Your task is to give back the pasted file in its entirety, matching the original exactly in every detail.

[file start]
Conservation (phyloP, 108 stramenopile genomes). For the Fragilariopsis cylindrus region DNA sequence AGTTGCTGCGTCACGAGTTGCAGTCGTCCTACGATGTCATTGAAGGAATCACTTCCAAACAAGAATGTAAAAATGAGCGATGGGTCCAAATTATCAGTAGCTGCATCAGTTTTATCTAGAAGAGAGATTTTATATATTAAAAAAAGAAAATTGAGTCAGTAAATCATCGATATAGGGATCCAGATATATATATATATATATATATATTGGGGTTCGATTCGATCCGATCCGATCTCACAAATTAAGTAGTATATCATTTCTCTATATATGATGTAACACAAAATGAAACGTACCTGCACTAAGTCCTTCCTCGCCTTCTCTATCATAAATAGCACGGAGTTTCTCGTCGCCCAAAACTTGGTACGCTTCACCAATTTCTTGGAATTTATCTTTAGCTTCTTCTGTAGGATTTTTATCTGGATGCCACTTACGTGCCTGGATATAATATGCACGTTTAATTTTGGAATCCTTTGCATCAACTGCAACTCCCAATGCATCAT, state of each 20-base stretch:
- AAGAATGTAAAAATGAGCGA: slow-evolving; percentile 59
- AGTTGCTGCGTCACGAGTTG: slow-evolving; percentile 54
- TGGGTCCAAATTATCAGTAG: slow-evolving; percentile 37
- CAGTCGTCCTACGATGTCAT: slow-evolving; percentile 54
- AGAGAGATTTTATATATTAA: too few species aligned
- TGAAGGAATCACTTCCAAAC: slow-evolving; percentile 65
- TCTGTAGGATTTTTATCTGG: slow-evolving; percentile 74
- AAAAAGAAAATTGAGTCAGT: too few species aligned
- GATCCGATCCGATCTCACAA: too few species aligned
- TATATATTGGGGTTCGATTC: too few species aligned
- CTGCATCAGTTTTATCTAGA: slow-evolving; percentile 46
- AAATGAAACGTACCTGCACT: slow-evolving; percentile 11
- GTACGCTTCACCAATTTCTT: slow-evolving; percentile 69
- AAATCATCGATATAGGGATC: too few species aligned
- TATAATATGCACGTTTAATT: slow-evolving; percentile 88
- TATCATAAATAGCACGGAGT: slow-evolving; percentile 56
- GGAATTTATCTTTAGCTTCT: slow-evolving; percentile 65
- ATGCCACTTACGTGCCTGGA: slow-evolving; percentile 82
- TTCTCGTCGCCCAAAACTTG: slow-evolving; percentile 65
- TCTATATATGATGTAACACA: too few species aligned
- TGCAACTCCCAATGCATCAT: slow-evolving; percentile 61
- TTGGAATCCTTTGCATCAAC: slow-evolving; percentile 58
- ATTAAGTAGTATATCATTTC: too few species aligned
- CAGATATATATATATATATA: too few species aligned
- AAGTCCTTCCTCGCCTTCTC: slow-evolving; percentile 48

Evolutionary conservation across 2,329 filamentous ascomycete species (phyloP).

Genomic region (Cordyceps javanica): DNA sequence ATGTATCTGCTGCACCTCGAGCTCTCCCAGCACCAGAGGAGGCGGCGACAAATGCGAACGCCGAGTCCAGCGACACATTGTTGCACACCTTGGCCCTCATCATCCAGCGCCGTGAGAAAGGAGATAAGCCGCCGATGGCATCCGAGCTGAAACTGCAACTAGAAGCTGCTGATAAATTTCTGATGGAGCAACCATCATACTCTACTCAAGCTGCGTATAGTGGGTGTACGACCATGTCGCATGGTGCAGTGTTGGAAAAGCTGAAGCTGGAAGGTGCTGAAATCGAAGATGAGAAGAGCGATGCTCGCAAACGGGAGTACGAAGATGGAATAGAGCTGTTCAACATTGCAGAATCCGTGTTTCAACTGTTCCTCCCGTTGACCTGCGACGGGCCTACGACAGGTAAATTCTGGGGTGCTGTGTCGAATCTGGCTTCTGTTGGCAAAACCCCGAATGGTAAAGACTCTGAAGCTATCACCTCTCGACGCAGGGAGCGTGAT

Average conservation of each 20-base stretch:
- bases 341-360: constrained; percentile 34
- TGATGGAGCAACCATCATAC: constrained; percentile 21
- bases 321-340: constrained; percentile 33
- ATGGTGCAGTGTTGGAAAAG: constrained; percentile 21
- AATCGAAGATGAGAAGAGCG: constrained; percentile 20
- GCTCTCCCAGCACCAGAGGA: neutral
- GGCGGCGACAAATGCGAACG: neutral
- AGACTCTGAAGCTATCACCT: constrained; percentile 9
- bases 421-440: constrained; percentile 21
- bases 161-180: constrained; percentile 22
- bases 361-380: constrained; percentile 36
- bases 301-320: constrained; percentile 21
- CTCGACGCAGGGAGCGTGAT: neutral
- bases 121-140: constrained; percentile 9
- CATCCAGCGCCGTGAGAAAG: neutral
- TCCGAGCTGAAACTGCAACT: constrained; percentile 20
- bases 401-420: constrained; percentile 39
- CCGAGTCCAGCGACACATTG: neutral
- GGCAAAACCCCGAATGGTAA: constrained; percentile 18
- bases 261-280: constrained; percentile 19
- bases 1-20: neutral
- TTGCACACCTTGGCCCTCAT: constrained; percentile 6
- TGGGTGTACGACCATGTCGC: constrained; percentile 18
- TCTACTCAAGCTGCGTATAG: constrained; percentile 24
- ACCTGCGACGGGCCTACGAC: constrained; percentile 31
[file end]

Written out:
Conservation (phyloP, 108 stramenopile genomes). For the Fragilariopsis cylindrus region DNA sequence AGTTGCTGCGTCACGAGTTGCAGTCGTCCTACGATGTCATTGAAGGAATCACTTCCAAACAAGAATGTAAAAATGAGCGATGGGTCCAAATTATCAGTAGCTGCATCAGTTTTATCTAGAAGAGAGATTTTATATATTAAAAAAAGAAAATTGAGTCAGTAAATCATCGATATAGGGATCCAGATATATATATATATATATATATATTGGGGTTCGATTCGATCCGATCCGATCTCACAAATTAAGTAGTATATCATTTCTCTATATATGATGTAACACAAAATGAAACGTACCTGCACTAAGTCCTTCCTCGCCTTCTCTATCATAAATAGCACGGAGTTTCTCGTCGCCCAAAACTTGGTACGCTTCACCAATTTCTTGGAATTTATCTTTAGCTTCTTCTGTAGGATTTTTATCTGGATGCCACTTACGTGCCTGGATATAATATGCACGTTTAATTTTGGAATCCTTTGCATCAACTGCAACTCCCAATGCATCAT, state of each 20-base stretch:
- AAGAATGTAAAAATGAGCGA: slow-evolving; percentile 59
- AGTTGCTGCGTCACGAGTTG: slow-evolving; percentile 54
- TGGGTCCAAATTATCAGTAG: slow-evolving; percentile 37
- CAGTCGTCCTACGATGTCAT: slow-evolving; percentile 54
- AGAGAGATTTTATATATTAA: too few species aligned
- TGAAGGAATCACTTCCAAAC: slow-evolving; percentile 65
- TCTGTAGGATTTTTATCTGG: slow-evolving; percentile 74
- AAAAAGAAAATTGAGTCAGT: too few species aligned
- GATCCGATCCGATCTCACAA: too few species aligned
- TATATATTGGGGTTCGATTC: too few species aligned
- CTGCATCAGTTTTATCTAGA: slow-evolving; percentile 46
- AAATGAAACGTACCTGCACT: slow-evolving; percentile 11
- GTACGCTTCACCAATTTCTT: slow-evolving; percentile 69
- AAATCATCGATATAGGGATC: too few species aligned
- TATAATATGCACGTTTAATT: slow-evolving; percentile 88
- TATCATAAATAGCACGGAGT: slow-evolving; percentile 56
- GGAATTTATCTTTAGCTTCT: slow-evolving; percentile 65
- ATGCCACTTACGTGCCTGGA: slow-evolving; percentile 82
- TTCTCGTCGCCCAAAACTTG: slow-evolving; percentile 65
- TCTATATATGATGTAACACA: too few species aligned
- TGCAACTCCCAATGCATCAT: slow-evolving; percentile 61
- TTGGAATCCTTTGCATCAAC: slow-evolving; percentile 58
- ATTAAGTAGTATATCATTTC: too few species aligned
- CAGATATATATATATATATA: too few species aligned
- AAGTCCTTCCTCGCCTTCTC: slow-evolving; percentile 48

Evolutionary conservation across 2,329 filamentous ascomycete species (phyloP).

Genomic region (Cordyceps javanica): DNA sequence ATGTATCTGCTGCACCTCGAGCTCTCCCAGCACCAGAGGAGGCGGCGACAAATGCGAACGCCGAGTCCAGCGACACATTGTTGCACACCTTGGCCCTCATCATCCAGCGCCGTGAGAAAGGAGATAAGCCGCCGATGGCATCCGAGCTGAAACTGCAACTAGAAGCTGCTGATAAATTTCTGATGGAGCAACCATCATACTCTACTCAAGCTGCGTATAGTGGGTGTACGACCATGTCGCATGGTGCAGTGTTGGAAAAGCTGAAGCTGGAAGGTGCTGAAATCGAAGATGAGAAGAGCGATGCTCGCAAACGGGAGTACGAAGATGGAATAGAGCTGTTCAACATTGCAGAATCCGTGTTTCAACTGTTCCTCCCGTTGACCTGCGACGGGCCTACGACAGGTAAATTCTGGGGTGCTGTGTCGAATCTGGCTTCTGTTGGCAAAACCCCGAATGGTAAAGACTCTGAAGCTATCACCTCTCGACGCAGGGAGCGTGAT

Average conservation of each 20-base stretch:
- bases 341-360: constrained; percentile 34
- TGATGGAGCAACCATCATAC: constrained; percentile 21
- bases 321-340: constrained; percentile 33
- ATGGTGCAGTGTTGGAAAAG: constrained; percentile 21
- AATCGAAGATGAGAAGAGCG: constrained; percentile 20
- GCTCTCCCAGCACCAGAGGA: neutral
- GGCGGCGACAAATGCGAACG: neutral
- AGACTCTGAAGCTATCACCT: constrained; percentile 9
- bases 421-440: constrained; percentile 21
- bases 161-180: constrained; percentile 22
- bases 361-380: constrained; percentile 36
- bases 301-320: constrained; percentile 21
- CTCGACGCAGGGAGCGTGAT: neutral
- bases 121-140: constrained; percentile 9
- CATCCAGCGCCGTGAGAAAG: neutral
- TCCGAGCTGAAACTGCAACT: constrained; percentile 20
- bases 401-420: constrained; percentile 39
- CCGAGTCCAGCGACACATTG: neutral
- GGCAAAACCCCGAATGGTAA: constrained; percentile 18
- bases 261-280: constrained; percentile 19
- bases 1-20: neutral
- TTGCACACCTTGGCCCTCAT: constrained; percentile 6
- TGGGTGTACGACCATGTCGC: constrained; percentile 18
- TCTACTCAAGCTGCGTATAG: constrained; percentile 24
- ACCTGCGACGGGCCTACGAC: constrained; percentile 31